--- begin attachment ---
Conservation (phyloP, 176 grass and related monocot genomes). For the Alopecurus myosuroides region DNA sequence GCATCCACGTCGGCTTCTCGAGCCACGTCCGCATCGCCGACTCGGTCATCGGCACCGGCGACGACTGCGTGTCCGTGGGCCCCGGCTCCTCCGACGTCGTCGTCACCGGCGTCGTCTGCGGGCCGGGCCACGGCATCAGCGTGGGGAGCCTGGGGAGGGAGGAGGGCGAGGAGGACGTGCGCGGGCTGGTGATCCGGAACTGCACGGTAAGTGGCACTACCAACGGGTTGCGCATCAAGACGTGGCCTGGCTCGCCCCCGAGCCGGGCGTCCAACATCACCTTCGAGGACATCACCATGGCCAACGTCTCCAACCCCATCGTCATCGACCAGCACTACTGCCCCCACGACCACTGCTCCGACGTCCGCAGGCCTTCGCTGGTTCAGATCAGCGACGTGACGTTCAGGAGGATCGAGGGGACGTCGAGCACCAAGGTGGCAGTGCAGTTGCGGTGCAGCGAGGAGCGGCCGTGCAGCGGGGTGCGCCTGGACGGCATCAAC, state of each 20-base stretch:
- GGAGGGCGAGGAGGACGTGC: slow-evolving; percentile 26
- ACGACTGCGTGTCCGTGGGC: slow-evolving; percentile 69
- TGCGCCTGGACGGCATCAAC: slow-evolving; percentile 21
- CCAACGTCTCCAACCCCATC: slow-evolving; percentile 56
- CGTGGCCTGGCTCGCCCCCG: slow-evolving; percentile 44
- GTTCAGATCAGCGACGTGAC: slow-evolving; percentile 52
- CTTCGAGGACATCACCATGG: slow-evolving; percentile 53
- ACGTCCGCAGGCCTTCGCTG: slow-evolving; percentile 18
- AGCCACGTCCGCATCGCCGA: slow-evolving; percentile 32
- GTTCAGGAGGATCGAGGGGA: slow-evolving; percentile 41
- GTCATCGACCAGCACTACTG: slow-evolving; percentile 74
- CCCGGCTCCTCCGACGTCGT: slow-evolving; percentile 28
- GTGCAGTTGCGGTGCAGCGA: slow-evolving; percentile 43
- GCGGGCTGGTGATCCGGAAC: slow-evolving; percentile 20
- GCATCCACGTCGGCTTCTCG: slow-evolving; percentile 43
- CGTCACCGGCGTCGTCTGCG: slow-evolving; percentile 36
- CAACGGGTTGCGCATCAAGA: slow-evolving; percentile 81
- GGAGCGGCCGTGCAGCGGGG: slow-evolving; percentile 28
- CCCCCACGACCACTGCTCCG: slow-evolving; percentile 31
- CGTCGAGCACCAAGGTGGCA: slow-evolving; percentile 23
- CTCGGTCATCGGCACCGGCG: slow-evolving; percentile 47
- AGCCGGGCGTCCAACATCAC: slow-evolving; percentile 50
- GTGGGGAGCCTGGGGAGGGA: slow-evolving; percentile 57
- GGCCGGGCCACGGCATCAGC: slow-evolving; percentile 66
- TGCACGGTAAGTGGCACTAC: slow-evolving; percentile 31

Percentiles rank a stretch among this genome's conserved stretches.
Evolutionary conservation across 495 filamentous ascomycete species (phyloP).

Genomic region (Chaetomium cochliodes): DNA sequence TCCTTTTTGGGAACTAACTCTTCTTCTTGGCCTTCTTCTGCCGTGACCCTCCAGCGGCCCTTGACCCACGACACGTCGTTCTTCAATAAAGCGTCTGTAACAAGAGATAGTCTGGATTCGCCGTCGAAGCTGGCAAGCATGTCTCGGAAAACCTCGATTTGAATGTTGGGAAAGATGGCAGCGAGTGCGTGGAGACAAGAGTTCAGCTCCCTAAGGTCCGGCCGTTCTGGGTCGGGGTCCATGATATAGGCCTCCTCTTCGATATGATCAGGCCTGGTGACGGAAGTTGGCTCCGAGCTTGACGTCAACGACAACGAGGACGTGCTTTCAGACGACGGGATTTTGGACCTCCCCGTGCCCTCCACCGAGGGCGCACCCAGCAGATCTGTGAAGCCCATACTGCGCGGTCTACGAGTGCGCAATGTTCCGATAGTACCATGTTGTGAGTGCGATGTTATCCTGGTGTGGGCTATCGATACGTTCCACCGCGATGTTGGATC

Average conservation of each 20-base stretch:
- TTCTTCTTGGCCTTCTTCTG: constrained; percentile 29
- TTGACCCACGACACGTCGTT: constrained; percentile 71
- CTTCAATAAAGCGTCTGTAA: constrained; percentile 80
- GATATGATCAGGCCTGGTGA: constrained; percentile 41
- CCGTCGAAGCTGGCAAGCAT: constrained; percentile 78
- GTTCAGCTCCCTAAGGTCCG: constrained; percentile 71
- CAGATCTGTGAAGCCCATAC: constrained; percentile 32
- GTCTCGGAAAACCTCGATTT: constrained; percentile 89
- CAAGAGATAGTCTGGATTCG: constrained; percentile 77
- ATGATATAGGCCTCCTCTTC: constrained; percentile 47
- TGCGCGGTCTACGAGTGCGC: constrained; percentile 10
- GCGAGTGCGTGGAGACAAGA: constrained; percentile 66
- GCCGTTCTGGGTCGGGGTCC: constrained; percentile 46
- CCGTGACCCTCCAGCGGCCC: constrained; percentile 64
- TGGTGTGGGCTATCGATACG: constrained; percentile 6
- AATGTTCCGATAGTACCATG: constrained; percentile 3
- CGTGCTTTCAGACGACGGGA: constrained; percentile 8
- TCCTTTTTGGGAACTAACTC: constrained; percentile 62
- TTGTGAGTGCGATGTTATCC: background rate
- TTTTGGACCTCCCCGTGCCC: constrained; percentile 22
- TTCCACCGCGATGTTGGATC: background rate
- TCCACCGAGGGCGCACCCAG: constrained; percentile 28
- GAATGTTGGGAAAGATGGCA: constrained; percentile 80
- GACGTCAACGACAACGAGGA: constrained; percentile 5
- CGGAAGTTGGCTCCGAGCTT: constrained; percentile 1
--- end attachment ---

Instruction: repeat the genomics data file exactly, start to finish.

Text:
Conservation (phyloP, 176 grass and related monocot genomes). For the Alopecurus myosuroides region DNA sequence GCATCCACGTCGGCTTCTCGAGCCACGTCCGCATCGCCGACTCGGTCATCGGCACCGGCGACGACTGCGTGTCCGTGGGCCCCGGCTCCTCCGACGTCGTCGTCACCGGCGTCGTCTGCGGGCCGGGCCACGGCATCAGCGTGGGGAGCCTGGGGAGGGAGGAGGGCGAGGAGGACGTGCGCGGGCTGGTGATCCGGAACTGCACGGTAAGTGGCACTACCAACGGGTTGCGCATCAAGACGTGGCCTGGCTCGCCCCCGAGCCGGGCGTCCAACATCACCTTCGAGGACATCACCATGGCCAACGTCTCCAACCCCATCGTCATCGACCAGCACTACTGCCCCCACGACCACTGCTCCGACGTCCGCAGGCCTTCGCTGGTTCAGATCAGCGACGTGACGTTCAGGAGGATCGAGGGGACGTCGAGCACCAAGGTGGCAGTGCAGTTGCGGTGCAGCGAGGAGCGGCCGTGCAGCGGGGTGCGCCTGGACGGCATCAAC, state of each 20-base stretch:
- GGAGGGCGAGGAGGACGTGC: slow-evolving; percentile 26
- ACGACTGCGTGTCCGTGGGC: slow-evolving; percentile 69
- TGCGCCTGGACGGCATCAAC: slow-evolving; percentile 21
- CCAACGTCTCCAACCCCATC: slow-evolving; percentile 56
- CGTGGCCTGGCTCGCCCCCG: slow-evolving; percentile 44
- GTTCAGATCAGCGACGTGAC: slow-evolving; percentile 52
- CTTCGAGGACATCACCATGG: slow-evolving; percentile 53
- ACGTCCGCAGGCCTTCGCTG: slow-evolving; percentile 18
- AGCCACGTCCGCATCGCCGA: slow-evolving; percentile 32
- GTTCAGGAGGATCGAGGGGA: slow-evolving; percentile 41
- GTCATCGACCAGCACTACTG: slow-evolving; percentile 74
- CCCGGCTCCTCCGACGTCGT: slow-evolving; percentile 28
- GTGCAGTTGCGGTGCAGCGA: slow-evolving; percentile 43
- GCGGGCTGGTGATCCGGAAC: slow-evolving; percentile 20
- GCATCCACGTCGGCTTCTCG: slow-evolving; percentile 43
- CGTCACCGGCGTCGTCTGCG: slow-evolving; percentile 36
- CAACGGGTTGCGCATCAAGA: slow-evolving; percentile 81
- GGAGCGGCCGTGCAGCGGGG: slow-evolving; percentile 28
- CCCCCACGACCACTGCTCCG: slow-evolving; percentile 31
- CGTCGAGCACCAAGGTGGCA: slow-evolving; percentile 23
- CTCGGTCATCGGCACCGGCG: slow-evolving; percentile 47
- AGCCGGGCGTCCAACATCAC: slow-evolving; percentile 50
- GTGGGGAGCCTGGGGAGGGA: slow-evolving; percentile 57
- GGCCGGGCCACGGCATCAGC: slow-evolving; percentile 66
- TGCACGGTAAGTGGCACTAC: slow-evolving; percentile 31

Percentiles rank a stretch among this genome's conserved stretches.
Evolutionary conservation across 495 filamentous ascomycete species (phyloP).

Genomic region (Chaetomium cochliodes): DNA sequence TCCTTTTTGGGAACTAACTCTTCTTCTTGGCCTTCTTCTGCCGTGACCCTCCAGCGGCCCTTGACCCACGACACGTCGTTCTTCAATAAAGCGTCTGTAACAAGAGATAGTCTGGATTCGCCGTCGAAGCTGGCAAGCATGTCTCGGAAAACCTCGATTTGAATGTTGGGAAAGATGGCAGCGAGTGCGTGGAGACAAGAGTTCAGCTCCCTAAGGTCCGGCCGTTCTGGGTCGGGGTCCATGATATAGGCCTCCTCTTCGATATGATCAGGCCTGGTGACGGAAGTTGGCTCCGAGCTTGACGTCAACGACAACGAGGACGTGCTTTCAGACGACGGGATTTTGGACCTCCCCGTGCCCTCCACCGAGGGCGCACCCAGCAGATCTGTGAAGCCCATACTGCGCGGTCTACGAGTGCGCAATGTTCCGATAGTACCATGTTGTGAGTGCGATGTTATCCTGGTGTGGGCTATCGATACGTTCCACCGCGATGTTGGATC

Average conservation of each 20-base stretch:
- TTCTTCTTGGCCTTCTTCTG: constrained; percentile 29
- TTGACCCACGACACGTCGTT: constrained; percentile 71
- CTTCAATAAAGCGTCTGTAA: constrained; percentile 80
- GATATGATCAGGCCTGGTGA: constrained; percentile 41
- CCGTCGAAGCTGGCAAGCAT: constrained; percentile 78
- GTTCAGCTCCCTAAGGTCCG: constrained; percentile 71
- CAGATCTGTGAAGCCCATAC: constrained; percentile 32
- GTCTCGGAAAACCTCGATTT: constrained; percentile 89
- CAAGAGATAGTCTGGATTCG: constrained; percentile 77
- ATGATATAGGCCTCCTCTTC: constrained; percentile 47
- TGCGCGGTCTACGAGTGCGC: constrained; percentile 10
- GCGAGTGCGTGGAGACAAGA: constrained; percentile 66
- GCCGTTCTGGGTCGGGGTCC: constrained; percentile 46
- CCGTGACCCTCCAGCGGCCC: constrained; percentile 64
- TGGTGTGGGCTATCGATACG: constrained; percentile 6
- AATGTTCCGATAGTACCATG: constrained; percentile 3
- CGTGCTTTCAGACGACGGGA: constrained; percentile 8
- TCCTTTTTGGGAACTAACTC: constrained; percentile 62
- TTGTGAGTGCGATGTTATCC: background rate
- TTTTGGACCTCCCCGTGCCC: constrained; percentile 22
- TTCCACCGCGATGTTGGATC: background rate
- TCCACCGAGGGCGCACCCAG: constrained; percentile 28
- GAATGTTGGGAAAGATGGCA: constrained; percentile 80
- GACGTCAACGACAACGAGGA: constrained; percentile 5
- CGGAAGTTGGCTCCGAGCTT: constrained; percentile 1